homocysteine

  1. Stiff arteries lead to brain damage

    Keep traffic moving on the highway to your brain

    Healthy aging starts in your arteries -- even a mainstream pill-pushing quack will tell you that. And if yours are so flexible you could yank them out and crack 'em like a whip, you don't have much to worry about.

    But if they're stiffer than the president trying to defend his health care plan, you've got problems -- and not just in your heart, where hardened arteries can lead to heart attack and stroke.

    They could wreck your brain, too, by boosting levels of beta amyloid, according to one new study.

    That's the so-called "brain plaque" linked to dementia and Alzheimer's disease, and the damage doesn't stop there. If you let your arteries get REALLY stiff, you could also end up with lesions in your white matter -- and yes, that's every bit as bad as it sounds, as brain lesions are another major dementia warning sign.

    Stiff arteries make it harder for blood to flow. And when the blood can't flow, it can't reach your bloodthirsty brain (not to mention your heart and other vital organs).

    Clearly, you want to keep yours nice and flexible -- but if you ask the pill-pushers, they'll push their favorite pills at you. You know the ones I'm talking about: cholesterol-lowering statin drugs.

    The theory is that since hardened arteries have buildups of cholesterol, the cholesterol must be the cause.

    I'm here to say that's absolutely and completely false.

    On its own, cholesterol will flow freely and cause no problems. It only sticks to the artery walls when your inflammation levels rise -- which is why high inflammation, and not high cholesterol, is the REAL cause of hardened arteries.

    And that's precisely why high levels of the inflammation marker homocysteine (and NOT high cholesterol) will lead to heart attack, dementia and more.

    So put down the statins and pick up a quality B complex instead -- because B6, B12 and folate can fight inflammation and keep your arteries free, clear and flexible.

    Not coincidentally, they're also proven to protect both heart and brain.

    I'm not done with artery health yet. Keep reading for the one thing in your home that could be turning your own arteries to stone right now.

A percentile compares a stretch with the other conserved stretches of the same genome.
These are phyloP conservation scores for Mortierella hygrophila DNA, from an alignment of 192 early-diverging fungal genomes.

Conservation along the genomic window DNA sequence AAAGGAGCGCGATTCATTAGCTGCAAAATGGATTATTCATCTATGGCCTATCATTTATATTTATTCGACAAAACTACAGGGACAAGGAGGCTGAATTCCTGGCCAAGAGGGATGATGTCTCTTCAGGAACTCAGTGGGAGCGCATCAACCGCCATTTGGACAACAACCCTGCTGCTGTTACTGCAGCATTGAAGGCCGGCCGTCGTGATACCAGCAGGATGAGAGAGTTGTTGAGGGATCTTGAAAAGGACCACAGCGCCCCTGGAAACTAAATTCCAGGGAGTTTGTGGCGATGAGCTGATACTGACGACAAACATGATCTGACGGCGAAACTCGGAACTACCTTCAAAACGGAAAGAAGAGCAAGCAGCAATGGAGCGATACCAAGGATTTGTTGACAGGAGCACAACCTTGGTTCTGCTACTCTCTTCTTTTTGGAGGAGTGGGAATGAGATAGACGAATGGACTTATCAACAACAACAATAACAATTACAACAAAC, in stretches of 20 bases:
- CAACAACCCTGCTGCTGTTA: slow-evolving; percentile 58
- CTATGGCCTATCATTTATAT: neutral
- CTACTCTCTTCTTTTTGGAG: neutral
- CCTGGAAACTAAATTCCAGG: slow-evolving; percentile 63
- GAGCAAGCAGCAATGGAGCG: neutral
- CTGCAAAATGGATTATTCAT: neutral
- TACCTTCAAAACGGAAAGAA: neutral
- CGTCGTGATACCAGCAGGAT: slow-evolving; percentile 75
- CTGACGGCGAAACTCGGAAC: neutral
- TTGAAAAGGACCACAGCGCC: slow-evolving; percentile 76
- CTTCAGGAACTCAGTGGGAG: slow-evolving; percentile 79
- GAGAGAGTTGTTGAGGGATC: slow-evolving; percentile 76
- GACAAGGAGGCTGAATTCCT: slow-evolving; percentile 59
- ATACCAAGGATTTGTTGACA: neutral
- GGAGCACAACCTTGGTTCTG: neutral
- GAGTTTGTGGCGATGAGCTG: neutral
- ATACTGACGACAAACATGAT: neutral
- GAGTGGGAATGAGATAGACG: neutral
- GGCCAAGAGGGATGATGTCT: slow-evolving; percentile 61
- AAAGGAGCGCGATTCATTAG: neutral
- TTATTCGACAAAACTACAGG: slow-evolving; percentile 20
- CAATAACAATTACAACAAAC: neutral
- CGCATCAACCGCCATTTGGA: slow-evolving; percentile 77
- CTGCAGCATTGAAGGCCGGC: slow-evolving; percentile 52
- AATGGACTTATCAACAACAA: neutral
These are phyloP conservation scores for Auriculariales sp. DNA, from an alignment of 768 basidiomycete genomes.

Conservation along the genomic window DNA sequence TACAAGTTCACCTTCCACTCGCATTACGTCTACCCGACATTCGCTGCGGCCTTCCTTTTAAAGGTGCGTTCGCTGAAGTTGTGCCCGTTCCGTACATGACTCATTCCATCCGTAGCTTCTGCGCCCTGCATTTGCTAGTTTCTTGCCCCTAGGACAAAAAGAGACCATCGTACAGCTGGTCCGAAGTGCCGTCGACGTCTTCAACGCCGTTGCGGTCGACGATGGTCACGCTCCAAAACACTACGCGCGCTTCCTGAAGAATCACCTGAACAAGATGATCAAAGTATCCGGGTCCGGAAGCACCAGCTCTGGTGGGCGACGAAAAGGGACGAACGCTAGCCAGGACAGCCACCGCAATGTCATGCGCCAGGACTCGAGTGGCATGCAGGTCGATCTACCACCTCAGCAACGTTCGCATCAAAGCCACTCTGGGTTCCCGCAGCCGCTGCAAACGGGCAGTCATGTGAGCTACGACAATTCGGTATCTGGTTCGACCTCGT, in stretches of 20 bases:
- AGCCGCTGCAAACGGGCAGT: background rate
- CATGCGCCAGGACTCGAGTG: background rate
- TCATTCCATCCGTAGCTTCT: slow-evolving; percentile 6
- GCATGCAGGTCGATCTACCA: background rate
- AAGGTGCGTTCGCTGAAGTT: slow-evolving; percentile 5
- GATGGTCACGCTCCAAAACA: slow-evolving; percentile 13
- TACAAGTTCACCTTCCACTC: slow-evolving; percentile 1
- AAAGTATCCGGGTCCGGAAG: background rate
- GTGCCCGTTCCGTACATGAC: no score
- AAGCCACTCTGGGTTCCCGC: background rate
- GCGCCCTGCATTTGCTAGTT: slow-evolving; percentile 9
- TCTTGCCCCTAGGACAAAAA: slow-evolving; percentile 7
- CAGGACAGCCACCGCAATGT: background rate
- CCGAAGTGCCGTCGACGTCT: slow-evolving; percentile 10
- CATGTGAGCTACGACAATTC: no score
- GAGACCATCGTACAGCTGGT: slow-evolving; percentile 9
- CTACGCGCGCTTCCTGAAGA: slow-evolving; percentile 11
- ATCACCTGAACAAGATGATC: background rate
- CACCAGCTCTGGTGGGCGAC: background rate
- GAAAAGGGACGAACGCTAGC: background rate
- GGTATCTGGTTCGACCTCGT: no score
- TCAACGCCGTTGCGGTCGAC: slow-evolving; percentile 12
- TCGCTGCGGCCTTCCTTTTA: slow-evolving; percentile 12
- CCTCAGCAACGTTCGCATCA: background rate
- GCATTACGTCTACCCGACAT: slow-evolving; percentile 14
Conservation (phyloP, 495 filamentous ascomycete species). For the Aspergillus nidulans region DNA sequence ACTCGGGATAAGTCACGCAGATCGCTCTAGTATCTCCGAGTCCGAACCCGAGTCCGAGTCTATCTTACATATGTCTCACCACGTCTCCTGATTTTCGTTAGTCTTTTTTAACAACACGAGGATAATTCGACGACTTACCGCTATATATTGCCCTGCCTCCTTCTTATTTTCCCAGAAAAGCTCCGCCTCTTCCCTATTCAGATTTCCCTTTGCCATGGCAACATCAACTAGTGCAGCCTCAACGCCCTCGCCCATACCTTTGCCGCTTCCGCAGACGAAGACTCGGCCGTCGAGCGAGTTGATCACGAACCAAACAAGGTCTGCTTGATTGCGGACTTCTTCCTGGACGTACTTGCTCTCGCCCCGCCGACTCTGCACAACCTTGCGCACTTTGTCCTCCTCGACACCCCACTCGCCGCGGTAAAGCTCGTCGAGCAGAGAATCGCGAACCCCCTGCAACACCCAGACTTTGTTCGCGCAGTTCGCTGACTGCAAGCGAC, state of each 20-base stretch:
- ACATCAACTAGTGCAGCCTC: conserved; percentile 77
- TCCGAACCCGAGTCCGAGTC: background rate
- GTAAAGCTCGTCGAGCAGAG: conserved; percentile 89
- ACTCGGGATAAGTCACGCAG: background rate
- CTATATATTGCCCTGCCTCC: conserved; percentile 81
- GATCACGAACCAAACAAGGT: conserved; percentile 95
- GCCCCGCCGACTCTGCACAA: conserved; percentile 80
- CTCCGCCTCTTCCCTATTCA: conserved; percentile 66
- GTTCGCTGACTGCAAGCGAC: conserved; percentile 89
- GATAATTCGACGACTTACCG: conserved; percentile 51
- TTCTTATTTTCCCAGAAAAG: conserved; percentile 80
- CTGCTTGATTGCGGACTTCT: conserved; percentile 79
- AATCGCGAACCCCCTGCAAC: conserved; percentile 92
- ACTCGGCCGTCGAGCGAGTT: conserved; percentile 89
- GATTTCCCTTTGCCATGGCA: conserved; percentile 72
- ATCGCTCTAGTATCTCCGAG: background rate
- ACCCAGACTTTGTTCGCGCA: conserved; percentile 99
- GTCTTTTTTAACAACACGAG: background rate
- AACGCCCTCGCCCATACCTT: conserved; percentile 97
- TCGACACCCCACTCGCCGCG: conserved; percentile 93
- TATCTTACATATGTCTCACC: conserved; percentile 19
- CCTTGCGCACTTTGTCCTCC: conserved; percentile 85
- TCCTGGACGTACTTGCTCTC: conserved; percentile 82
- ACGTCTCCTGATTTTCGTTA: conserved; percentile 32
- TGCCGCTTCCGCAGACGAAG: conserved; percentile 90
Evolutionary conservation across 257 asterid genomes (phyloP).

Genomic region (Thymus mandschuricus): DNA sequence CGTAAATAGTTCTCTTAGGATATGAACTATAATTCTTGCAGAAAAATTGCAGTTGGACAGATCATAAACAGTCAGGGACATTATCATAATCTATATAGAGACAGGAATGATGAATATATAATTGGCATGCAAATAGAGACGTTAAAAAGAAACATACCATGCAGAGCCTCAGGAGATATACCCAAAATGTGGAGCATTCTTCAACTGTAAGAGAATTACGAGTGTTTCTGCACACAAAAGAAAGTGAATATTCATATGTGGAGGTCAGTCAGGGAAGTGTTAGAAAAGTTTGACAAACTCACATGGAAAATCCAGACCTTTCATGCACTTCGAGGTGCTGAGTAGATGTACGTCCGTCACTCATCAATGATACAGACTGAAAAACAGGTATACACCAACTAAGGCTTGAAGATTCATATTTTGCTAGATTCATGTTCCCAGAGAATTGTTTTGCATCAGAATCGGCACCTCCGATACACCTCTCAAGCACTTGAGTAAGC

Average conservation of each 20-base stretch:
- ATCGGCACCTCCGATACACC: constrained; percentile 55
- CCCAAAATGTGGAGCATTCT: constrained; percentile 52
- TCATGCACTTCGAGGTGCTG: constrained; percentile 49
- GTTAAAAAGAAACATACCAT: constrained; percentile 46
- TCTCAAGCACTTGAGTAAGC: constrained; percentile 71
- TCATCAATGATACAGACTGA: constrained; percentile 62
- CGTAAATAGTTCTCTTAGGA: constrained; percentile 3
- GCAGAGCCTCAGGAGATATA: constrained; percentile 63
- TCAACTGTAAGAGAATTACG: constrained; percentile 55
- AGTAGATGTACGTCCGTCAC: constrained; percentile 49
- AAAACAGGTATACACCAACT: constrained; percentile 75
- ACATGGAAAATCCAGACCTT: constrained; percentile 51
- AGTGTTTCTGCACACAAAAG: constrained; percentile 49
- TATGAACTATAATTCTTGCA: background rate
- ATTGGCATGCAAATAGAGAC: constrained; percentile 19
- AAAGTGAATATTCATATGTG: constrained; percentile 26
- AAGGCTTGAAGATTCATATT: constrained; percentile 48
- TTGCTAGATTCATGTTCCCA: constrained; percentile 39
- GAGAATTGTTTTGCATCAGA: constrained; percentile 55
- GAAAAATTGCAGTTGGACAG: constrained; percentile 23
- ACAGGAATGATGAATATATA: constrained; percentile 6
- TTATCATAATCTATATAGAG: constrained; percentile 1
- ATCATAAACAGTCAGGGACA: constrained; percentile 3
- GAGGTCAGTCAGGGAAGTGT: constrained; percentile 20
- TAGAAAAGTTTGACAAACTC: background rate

2. Burned meat ups cancer risk

    You won't find a bigger booster of meat than me -- but there's one type even I won't touch, and that's the overcooked hunks of charcoal that pass for “well done.”

    Charred meats will boost your levels of homocysteine, the inflammation marker linked to heart disease and other problems -- and the risks don't end there: Burnt dinner offerings can almost double your risk of pancreatic cancer.

    Each time you bring your steak to the brink of cremation, you create something worse than a dense hockey puck devoid of all flavor and texture. You create a series of dangerous mutagens such as heterocyclic amines and bezo(a)pyrene.

    We already know these mutagens can lead to any number of cancers -- but a new 10-year study finds that high levels of them will boost your odds of pancreatic cancer by 86 percent.

    And when you consider that the five-year survival rate of pancreatic cancer is just 5 percent, that's a risk you don't want to take.

    But let's not throw all the heat on meat here -- because even charred beyond all recognition, it's not the worst thing on the menu.

    Starchy foods are far more common than well-done meats -- most people eat starch with every single meal -- and research going back years confirms that these empty carbohydrates can also boost your pancreatic cancer risk.

    You can always cook your meat a little less... but there's absolutely nothing you can do to foods like taters, bread and rice that'll make them any better for you. So keep the steak on the menu -- just be sure to eat it rare.

  3. Bill Clinton's deadly new outlook

    After a series of heart scares over the years, formerly tubby former president Bill Clinton now says he's pledging allegiance to a strict vegan diet. ... And if he manages to (mostly) stick to his newfound vegan faith, those cheating moments with seafood might be the only things that keep him alive -- because as I've told you before, this isn't a healthy lifestyle.
  4. Vegan diet ups heart risk

    The analysis of dozens of studies published over the past 30 years found that vegans miss out on iron, zinc, vitamin B12 and omega-3 fatty acids.
  5. Why meatless diets can be deadly

    Anyone who still believes a diet of sprouts and beans is healthy should hop on the next flight to India, where they can get a firsthand look at the ravages of the vegetarian lifestyle.
  6. Russert's untimely death raises questions about how we're treating heart disease

    Tim Russert's untimely death has raised questions about how we're treating heart disease.
  7. Flu shots fall short…again

    According to reports, this year's flu season was the worst in three years - and they're saying it's because the virus that so many people had injected into their systems was completely ineffective against the flu.
  8. Homocysteine in the Bloodstream

    Posted by: on
    Increased homocysteine in the bloodstream is strongly associated with the occurrence of heart disease. This correlation has been common knowledge in alternative medicine circles for years.
  9. Homocysteine and its Relation to Heart Disease

    By now, you've probably heard about homocysteine. I've been writing about it for 20 years, and unless you're new to alternative medicine, you've probably heard a bit about how it relates to heart disease.
  10. Eat whatever you want, stay thin and live longer

    What if you could eat whatever you wanted, stay thin, and live longer? Well, some Harvard researchers are trying to find a way to do just that. But is it really such good news?

Items 1 to 10 of 11 total

Page: